Short Story – Doctor, Doctor, Please

Doctor image www.dreamstime.com

Picture courtesy of http://www.dreamstime.com

‘Come in, come in. Please, take a seat.’

‘Thank you, Doctor. So, what’s the verdict?’

‘Good news, Mr Average. I’m delighted to say you have a clean bill of health. All that remains of this year’s medical is a teeny weeny questionnaire.’

Opening a file on his computer, the doctor clicked on page one of 325 and read out the first question.

‘OK, Mr Average, do you laugh?’

‘Er, yes, Doctor, but only on special occasions…’

The doctor fixed Mr Average with a penetrating gaze.

‘Oh, alright then. I do enjoy a good laugh.’

‘How many per week?’

‘Um, seven or eight, I’d say,’ replied Mr Average, crossing his fingers behind his back.

‘We need to cut that number in half,’ murmured the doctor. ‘You are aware of the Government guidelines, are you not, Mr Average? Five chuckles a week. Chuckles, that is, not belly-laughs. So, do you laugh every day, or save your – ahem – seven or eight for the weekend?’

‘Oh, I save them. You can’t beat a few laughs on a Saturday night.’

The doctor drew in a deep breath and jotted binge laugher on the notepad in front of him before scrolling down to question two.

‘When was the last time you enjoyed a good view?’

‘Never, Doctor. I don’t enjoy views. I know the risks…’

‘I see from my notes you regularly walk in the Peak District.’

‘I swear, Doctor, I keep my eyes closed the whole time.’

‘Did you ever enjoy views?’

‘I dabbled in my teens,’ replied Mr Average, hanging his head in shame. ‘But I gave up over twenty years ago, and haven’t so much as glanced at a view since.’

‘Excellent. The Nanny State’s strict controls on view enjoying are there for a reason – they’re highly addictive. Here, have a leaflet.’

The doctor dropped a hefty tome on Mr Average’s lap.

‘Sport,’ he said, glancing at question three. ‘Do you practise sport?’

‘Yes,’ replied Mr Average, ‘I play football a couple of times a week.’

‘And do you hate every minute?’

‘Absolutely,’ lied Mr Average, who was actually quite partial to a game of football.

‘I hope you’re telling me the truth, Mr Average. I see evidence of people enjoying sport everywhere I turn, especially at the weekend. Good for nothing low-lives having fun, cluttering up open spaces which are supposed to be empty. Do you realise, some talk about sport, and some,’ the doctor lowered his voice conspiratorially, ‘even watch it.’

‘Surely not!’ said Mr Average, tucking his newly-purchased ticket for the rugby the following Saturday deeper into his pocket.

Shuddering, the doctor moved on to question four.

‘Music.’

Mr Average blanched.

‘Ah, I see that’s struck a chord, Mr Average,’ said the doctor, regarding his patient through narrowed eyes.

‘Music, struck a chord, that’s a good one,’ said Mr Average, just catching himself before he smiled.

The doctor was furious.

‘Are you accusing me of making a joke? Joking is a filthy habit. Filthy!’

‘Sorry, Doctor, no offence meant. I didn’t think.’

‘Well, that’s something, I suppose. There’s far too much thinking going in in this hedonistic world. Now,’ he continued, steepling his fingers under his chin, ‘music. Why did that make you react so?’

Mr Average looked at his shoes.

‘Come now, Mr Average. Trust me, I’m a doctor.’

‘I sang a song last week,’ replied Mr Average in a small voice. The doctor sat up straight, startled. He hadn’t been expecting that.

‘And it gets worse…’

‘How can it possibly get worse than singing a song?’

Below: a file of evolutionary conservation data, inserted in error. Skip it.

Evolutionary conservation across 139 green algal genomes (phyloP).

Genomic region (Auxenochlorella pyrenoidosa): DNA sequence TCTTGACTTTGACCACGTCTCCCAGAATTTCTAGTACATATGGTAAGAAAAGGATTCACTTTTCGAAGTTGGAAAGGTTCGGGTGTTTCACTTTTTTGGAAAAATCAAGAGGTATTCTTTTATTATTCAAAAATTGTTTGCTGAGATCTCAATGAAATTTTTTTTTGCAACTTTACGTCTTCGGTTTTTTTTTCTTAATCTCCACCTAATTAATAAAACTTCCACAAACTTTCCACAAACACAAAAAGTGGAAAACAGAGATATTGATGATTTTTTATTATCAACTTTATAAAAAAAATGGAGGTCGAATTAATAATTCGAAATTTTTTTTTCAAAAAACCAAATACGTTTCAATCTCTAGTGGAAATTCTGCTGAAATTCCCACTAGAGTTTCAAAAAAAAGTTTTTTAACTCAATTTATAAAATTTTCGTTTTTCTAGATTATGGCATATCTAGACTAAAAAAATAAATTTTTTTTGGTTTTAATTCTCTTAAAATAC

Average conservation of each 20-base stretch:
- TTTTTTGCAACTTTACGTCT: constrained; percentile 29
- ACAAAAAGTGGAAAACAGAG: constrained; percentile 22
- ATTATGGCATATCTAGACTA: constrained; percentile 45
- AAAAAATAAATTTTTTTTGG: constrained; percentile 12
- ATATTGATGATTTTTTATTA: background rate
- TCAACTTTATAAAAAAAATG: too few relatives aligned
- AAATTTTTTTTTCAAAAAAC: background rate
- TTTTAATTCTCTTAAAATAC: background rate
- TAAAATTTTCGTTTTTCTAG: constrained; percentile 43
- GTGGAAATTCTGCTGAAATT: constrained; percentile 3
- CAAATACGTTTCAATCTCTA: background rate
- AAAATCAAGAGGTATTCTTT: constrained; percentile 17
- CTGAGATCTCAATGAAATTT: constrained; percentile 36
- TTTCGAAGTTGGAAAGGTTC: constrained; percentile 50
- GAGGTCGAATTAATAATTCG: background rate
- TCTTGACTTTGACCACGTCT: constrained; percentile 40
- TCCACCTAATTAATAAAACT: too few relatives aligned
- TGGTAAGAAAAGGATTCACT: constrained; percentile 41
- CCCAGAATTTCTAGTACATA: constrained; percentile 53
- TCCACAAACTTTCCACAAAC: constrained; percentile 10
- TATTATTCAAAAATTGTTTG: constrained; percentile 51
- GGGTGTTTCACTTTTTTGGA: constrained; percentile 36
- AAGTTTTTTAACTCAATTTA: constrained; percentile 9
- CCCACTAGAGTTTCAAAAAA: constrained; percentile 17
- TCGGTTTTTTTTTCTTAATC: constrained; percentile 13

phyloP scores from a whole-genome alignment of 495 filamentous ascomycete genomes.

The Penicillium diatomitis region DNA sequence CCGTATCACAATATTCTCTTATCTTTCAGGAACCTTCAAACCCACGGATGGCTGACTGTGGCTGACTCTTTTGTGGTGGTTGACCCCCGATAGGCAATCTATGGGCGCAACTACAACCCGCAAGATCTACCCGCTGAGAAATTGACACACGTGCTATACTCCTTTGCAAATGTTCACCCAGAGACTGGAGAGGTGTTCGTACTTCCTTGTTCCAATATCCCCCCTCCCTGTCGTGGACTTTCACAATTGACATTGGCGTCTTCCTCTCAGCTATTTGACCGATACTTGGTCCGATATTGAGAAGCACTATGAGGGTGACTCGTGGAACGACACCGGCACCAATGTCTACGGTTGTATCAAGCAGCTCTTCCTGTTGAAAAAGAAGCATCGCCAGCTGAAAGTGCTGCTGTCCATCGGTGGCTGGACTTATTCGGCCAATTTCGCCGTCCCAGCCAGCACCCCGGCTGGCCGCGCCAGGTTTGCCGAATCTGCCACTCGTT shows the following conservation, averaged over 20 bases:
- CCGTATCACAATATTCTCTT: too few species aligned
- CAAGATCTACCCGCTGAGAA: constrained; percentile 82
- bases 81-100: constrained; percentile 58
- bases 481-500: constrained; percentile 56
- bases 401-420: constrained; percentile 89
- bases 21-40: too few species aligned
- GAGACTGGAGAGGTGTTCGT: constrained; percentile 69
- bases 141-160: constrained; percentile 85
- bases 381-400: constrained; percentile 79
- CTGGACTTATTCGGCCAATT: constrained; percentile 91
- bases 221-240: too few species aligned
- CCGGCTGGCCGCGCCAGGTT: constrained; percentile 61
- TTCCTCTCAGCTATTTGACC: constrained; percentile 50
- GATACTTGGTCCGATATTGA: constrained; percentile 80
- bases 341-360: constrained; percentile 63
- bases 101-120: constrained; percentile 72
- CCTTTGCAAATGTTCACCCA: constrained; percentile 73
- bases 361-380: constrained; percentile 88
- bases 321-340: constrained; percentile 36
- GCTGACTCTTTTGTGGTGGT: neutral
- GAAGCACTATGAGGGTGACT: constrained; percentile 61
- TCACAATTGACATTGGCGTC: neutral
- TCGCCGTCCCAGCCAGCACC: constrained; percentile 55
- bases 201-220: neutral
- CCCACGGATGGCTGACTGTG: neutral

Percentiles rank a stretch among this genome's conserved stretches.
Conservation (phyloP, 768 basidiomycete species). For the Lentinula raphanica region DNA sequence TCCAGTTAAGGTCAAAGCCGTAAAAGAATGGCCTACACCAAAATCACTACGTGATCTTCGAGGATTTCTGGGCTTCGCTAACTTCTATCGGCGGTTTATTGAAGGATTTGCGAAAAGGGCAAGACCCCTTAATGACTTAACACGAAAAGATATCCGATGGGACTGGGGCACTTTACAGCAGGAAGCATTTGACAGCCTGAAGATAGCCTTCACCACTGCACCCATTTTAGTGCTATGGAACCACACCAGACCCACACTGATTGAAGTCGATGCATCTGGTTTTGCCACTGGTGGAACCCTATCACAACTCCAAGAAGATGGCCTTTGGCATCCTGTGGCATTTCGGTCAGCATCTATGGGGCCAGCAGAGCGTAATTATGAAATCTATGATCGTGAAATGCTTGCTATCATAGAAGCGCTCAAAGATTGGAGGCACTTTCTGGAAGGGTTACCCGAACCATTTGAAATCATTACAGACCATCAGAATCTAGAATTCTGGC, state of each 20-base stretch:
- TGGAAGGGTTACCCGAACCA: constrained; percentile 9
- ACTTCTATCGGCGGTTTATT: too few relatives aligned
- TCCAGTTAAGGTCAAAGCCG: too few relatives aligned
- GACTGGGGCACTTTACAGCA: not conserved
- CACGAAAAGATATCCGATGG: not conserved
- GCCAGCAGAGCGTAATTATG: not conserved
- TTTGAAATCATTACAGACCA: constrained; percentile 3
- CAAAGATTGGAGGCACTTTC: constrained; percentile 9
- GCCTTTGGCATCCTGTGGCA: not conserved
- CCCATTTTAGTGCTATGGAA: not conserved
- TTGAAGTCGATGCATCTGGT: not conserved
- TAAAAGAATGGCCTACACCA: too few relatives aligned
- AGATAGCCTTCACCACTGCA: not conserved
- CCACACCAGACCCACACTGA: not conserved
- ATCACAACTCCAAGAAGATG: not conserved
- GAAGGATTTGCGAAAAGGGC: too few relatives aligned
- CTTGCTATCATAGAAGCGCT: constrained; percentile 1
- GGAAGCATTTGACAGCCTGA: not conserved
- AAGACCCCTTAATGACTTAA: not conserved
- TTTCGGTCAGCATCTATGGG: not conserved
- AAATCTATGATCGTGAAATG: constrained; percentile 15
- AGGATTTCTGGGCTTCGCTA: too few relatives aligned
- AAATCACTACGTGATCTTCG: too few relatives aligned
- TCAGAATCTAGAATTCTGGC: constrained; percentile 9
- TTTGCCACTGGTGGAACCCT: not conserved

‘It was on the radio,’ whispered Mr Average.

‘The radio? You were listening to the radio? Oh, hold on, don’t tell me – you were…singing along.’

‘And tapping my feet.’

The doctor leant back in his chair, disgusted.

‘I hardly dare ask, but what was the song called?’

Mr Average shook his head, tears in his eyes.

‘Tell me!’ roared the doctor.

‘“Papa Don’t Preach”.’

For a moment, Mr Average was worried the doctor was going to collapse. Gasping for breath, one hand clutching his throat, he stood unsteadily and towered over Mr Average, glowering down at his patient.

‘You sang and tapped your feet to a popular song. A popular song! Get out, and never return. I don’t have the time for a hopeless addict like you.’

Mr Average leapt out of his chair and hurried from the room, the doctor’s contempt following him all the way home.

*****

That evening, the doctor returned to the house he hated and refused to kiss his wife, satisfied that they made each other respectably unhappy.

‘Turn on the television,’ he said, throwing caution to the wind. As her eyebrows shot up in surprise, he added, ‘It’s these wretched patients of mine. They’re driving me to sitcoms.’

Not wanting to bear witness to her husband’s demise, the doctor’s wife made for the kitchen, intending to force herself to eat a portion of the inedible offal stew she’d made earlier. However, as the signature tune of ’Allo ’Allo burst from the television’s speakers, she was unable to resist a parting shot.

‘You’re a doctor, you imbecile,’ she hissed. ‘You know what watching light entertainment will lead to.’

The doctor’s wife was gratified to see an expression of dawning horror on her husband’s face.

‘Yes,’ she concluded smugly, ‘reality TV!’

*****

There could only be one song to follow this little swipe at the nanny state – the great UFO with ‘Doctor Doctor’. Feel free to sing along, and even tap your feet if you like. I won’t tell…

We Could Be Heroes

DavidBowie www.beigeUK.com

Picture courtesy of http://www.beigeUK.com

This is not the blog post I intended for today. A tribute isn’t something I would normally write. I’m not a dedicated follower of celebrity, not the sort of person who lays flowers and weeps and wails over the passing of footballers’ wives and reality TV stars, but I didn’t feel I could let the death of a true genius go by unmentioned.